Iran and Saudi Arabia were among six countries set to join in the BRICS economic bloc next year, the bloc announced Thursday, a move that will likely throw more scrutiny on Beijing’s political influence in the Persian Gulf.
The United Arab Emirates, Argentina, Egypt and Ethiopia are also set to become new members of BRICS in 2024. BRICS was set up in 2009 as a group of emerging market economies and has become one of the leading voices for more representation of the developing world and the Global South in world affairs.
Consisting up until now of Brazil, Russia, India, China and South Africa, the alliance represents around 40 per cent of the world’s population and more than a quarter of the world’s GDP, although that is set to increase with the new members, which include three of the world’s biggest oil producers in Saudi Arabia, the UAE and Iran.
Recently, questions have been raised over whether BRICS is taking an anti-West turn under the influence of China and Russia amid Beijing’s deteriorating relationship with the United States and Russia’s stand-off with the West over the war in Ukraine.
Mohammad Jamshidi, the political deputy of Iran’s President Ebrahim Raisi, called the decision to add his country “a historic move.”
“A strategic victory for Iran’s foreign policy,” Jamshidi wrote on X, the website formerly known as Twitter.
Egypt President Abdel Fattah el-Sisi said in a statement that his country would co-operate and co-ordinate with the rest of the members to achieve the bloc’s aims in economic co-operation, and to “raise the voice of the Global South.”
South African President Cyril Ramaphosa, whose country presently chairs BRICS, made the announcement on the six new members on the final day of the bloc’s summit in the financial district of Sandton in Johannesburg.
Brazilian President Luiz Inácio Lula da Silva, Indian Prime Minister Narendra Modi and Chinese President Xi Jinping are attending the summit and were present alongside Ramaphosa for the announcement.
“This membership expansion is historic,” Xi said. “It shows the determination of BRICS countries for unity and development.”
Putin looms at meeting
Russian President Vladimir Putin did not travel to the summit after the International Criminal Court issued an arrest warrant for him in March for the abduction of children from Ukraine. He has participated in the summit virtually, while Russia was represented at the announcement in Johannesburg by Foreign Minister Sergei Lavrov.
While Saudi Arabia had been touted as a likely new member if the five current BRICS members reached a consensus on expansion, Iran’s inclusion had been viewed as possibly politically problematic. China and Russia were pushing for expansion, but Brazil, India and South Africa — each with strong bilateral ties with the U.S. — only gave their approval more recently.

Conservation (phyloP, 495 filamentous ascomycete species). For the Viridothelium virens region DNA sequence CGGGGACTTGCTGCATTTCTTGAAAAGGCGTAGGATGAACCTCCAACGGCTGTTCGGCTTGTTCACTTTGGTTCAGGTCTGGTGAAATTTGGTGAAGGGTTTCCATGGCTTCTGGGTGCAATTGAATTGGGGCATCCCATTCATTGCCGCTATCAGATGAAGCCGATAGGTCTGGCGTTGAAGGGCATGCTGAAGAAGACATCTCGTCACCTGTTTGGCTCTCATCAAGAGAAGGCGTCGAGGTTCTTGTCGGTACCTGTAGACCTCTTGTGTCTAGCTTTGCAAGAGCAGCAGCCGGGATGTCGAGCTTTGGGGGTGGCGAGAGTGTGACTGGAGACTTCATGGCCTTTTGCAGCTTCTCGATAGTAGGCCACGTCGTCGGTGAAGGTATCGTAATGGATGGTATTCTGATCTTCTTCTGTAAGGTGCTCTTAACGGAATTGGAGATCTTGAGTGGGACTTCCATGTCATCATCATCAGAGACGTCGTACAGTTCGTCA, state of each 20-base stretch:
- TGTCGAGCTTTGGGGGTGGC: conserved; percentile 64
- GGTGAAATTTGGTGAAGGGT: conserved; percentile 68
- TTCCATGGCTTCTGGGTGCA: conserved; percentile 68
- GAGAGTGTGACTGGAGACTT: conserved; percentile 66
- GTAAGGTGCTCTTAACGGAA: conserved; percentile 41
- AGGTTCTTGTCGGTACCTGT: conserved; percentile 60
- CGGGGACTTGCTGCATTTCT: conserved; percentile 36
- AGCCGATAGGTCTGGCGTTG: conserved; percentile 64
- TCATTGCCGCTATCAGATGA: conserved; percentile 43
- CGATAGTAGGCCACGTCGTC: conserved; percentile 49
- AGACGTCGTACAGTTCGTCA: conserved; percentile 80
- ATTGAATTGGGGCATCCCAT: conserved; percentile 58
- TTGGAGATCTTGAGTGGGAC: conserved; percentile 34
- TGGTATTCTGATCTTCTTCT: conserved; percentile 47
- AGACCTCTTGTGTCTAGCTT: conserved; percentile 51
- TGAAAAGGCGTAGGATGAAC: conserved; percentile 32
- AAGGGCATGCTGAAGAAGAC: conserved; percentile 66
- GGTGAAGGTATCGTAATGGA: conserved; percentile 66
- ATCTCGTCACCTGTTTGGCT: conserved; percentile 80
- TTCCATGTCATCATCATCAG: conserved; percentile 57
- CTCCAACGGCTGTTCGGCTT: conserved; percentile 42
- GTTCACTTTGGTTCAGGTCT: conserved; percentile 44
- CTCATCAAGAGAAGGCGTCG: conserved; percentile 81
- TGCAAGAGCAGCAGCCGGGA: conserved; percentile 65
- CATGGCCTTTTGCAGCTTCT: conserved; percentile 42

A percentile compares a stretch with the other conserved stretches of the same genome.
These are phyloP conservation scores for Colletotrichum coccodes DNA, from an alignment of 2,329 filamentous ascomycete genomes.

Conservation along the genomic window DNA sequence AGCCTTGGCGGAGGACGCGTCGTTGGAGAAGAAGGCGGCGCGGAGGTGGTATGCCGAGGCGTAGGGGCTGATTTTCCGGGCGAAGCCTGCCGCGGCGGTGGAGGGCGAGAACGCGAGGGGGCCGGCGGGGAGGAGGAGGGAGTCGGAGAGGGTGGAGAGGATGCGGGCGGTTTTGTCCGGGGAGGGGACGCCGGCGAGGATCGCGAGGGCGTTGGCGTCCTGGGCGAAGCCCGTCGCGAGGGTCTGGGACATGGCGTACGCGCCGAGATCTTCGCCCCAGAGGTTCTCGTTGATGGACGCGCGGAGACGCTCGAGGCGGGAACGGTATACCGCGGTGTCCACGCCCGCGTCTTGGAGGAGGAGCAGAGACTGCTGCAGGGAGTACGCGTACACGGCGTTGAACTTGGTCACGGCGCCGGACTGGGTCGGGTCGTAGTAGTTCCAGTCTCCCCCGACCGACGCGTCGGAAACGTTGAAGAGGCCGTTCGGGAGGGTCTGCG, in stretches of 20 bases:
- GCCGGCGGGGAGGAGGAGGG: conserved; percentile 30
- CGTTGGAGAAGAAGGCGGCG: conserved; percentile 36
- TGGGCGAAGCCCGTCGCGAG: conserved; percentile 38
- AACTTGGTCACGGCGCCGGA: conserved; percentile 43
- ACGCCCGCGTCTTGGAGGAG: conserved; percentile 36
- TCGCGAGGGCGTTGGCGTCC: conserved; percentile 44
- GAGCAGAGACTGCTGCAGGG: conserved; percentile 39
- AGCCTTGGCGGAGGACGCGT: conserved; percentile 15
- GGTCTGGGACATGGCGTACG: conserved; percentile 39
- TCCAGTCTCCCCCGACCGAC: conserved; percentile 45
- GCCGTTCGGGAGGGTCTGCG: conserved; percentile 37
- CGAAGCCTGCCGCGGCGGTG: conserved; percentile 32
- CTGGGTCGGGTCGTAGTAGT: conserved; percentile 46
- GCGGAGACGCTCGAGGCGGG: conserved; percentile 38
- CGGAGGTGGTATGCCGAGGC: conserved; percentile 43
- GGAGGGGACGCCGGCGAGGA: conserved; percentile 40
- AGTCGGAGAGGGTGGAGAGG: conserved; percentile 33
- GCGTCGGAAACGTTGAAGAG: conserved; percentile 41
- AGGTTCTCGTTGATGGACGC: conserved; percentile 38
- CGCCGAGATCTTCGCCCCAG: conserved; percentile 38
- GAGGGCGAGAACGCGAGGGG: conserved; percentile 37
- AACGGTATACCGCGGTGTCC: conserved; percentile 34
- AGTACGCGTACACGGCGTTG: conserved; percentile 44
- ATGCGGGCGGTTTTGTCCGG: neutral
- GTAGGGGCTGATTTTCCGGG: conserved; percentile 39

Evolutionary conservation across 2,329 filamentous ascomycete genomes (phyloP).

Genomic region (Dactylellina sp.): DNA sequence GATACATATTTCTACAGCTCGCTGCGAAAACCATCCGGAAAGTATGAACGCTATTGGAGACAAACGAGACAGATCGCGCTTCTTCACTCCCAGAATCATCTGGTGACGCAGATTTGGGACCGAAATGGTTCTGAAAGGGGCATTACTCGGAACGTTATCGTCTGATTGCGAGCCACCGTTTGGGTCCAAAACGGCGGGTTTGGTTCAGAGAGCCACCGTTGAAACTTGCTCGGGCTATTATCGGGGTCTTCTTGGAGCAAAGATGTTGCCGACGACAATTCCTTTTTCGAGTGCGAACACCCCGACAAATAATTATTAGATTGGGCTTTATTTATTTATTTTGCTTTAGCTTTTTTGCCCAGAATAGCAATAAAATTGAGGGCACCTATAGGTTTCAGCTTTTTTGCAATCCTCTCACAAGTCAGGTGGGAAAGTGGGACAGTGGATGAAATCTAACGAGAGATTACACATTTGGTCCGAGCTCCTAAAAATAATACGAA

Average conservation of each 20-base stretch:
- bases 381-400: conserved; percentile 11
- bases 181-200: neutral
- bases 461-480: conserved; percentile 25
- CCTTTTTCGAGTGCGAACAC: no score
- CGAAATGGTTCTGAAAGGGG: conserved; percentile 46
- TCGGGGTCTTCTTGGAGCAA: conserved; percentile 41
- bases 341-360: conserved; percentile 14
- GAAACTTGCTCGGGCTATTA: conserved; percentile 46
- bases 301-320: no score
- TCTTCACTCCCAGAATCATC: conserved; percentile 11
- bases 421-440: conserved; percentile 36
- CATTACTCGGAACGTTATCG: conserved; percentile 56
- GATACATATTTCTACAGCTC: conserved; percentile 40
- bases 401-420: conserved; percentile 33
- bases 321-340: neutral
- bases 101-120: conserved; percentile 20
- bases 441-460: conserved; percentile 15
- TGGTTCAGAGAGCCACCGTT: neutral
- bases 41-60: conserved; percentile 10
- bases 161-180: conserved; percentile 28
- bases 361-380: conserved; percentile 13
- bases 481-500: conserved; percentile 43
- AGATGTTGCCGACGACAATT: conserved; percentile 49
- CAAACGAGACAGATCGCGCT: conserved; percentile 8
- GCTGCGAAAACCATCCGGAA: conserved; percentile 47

The current members agreed on the final details of expansion after two days of talks in Johannesburg, although Ramaphosa said the idea had been worked on for over a year. The BRICS leaders began their talks in Johannesburg on Tuesday night and were locked in discussions most of the day Wednesday, thrashing out the final details. BRICS is a consensus-based organization and all members have to agree on policies.
It’s the second time that BRICS has decided to expand. The bloc was formed in 2009 by Brazil, Russia, India and China. South Africa was added in 2010.
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In an online message, United Arab Emirates leader Sheikh Mohammed bin Zayed Al Nahyan welcomed the BRICS announcement and said his nation would be joining an “important group.”
“We look forward to a continued commitment of co-operation for the prosperity, dignity and benefit of all nations and people around the world,” Sheikh Mohammed said on X.
Iran, Saudi Arabia, UAE inch closer
Until recently, the inclusion of Iran, Saudi Arabia and the United Arab Emirates together in the same economic or political organization would have been unthinkable, as tensions escalated following the collapse of Tehran’s 2015 nuclear deal and a series of attacks attributed to the country since.
But as the coronavirus pandemic receded, the UAE became the first to re-engage diplomatically with Iran, following missile attacks on Abu Dhabi claimed by the Iranian-backed Houthi rebels of Yemen. In March, Saudi Arabia and Iran announced they had reached a separate détente with Chinese mediation. China has sought closer relations with all three nations, particularly Iran, from which it has imported oil since the collapse of the nuclear deal.
Both Saudi Arabia and the UAE also have maintained relations with Russia amid Moscow’s war on Ukraine, much to the chagrin of Washington, which long has provided security guarantees for the major oil-producing nations.
The news was also a major boost for Ethiopia, Africa’s second-most populous country and one of the fastest-growing economies on the continent, as its government works to re-engage with many global partners and financial institutions after a devastating two-year conflict in the country’s Tigray region ended last year.
The war caused billions of dollars of damage and Ethiopian Prime Minister Abiy Ahmed, under pressure from the U.S. and European Union, has turned to other partners like China, Russia and Gulf nations for support.
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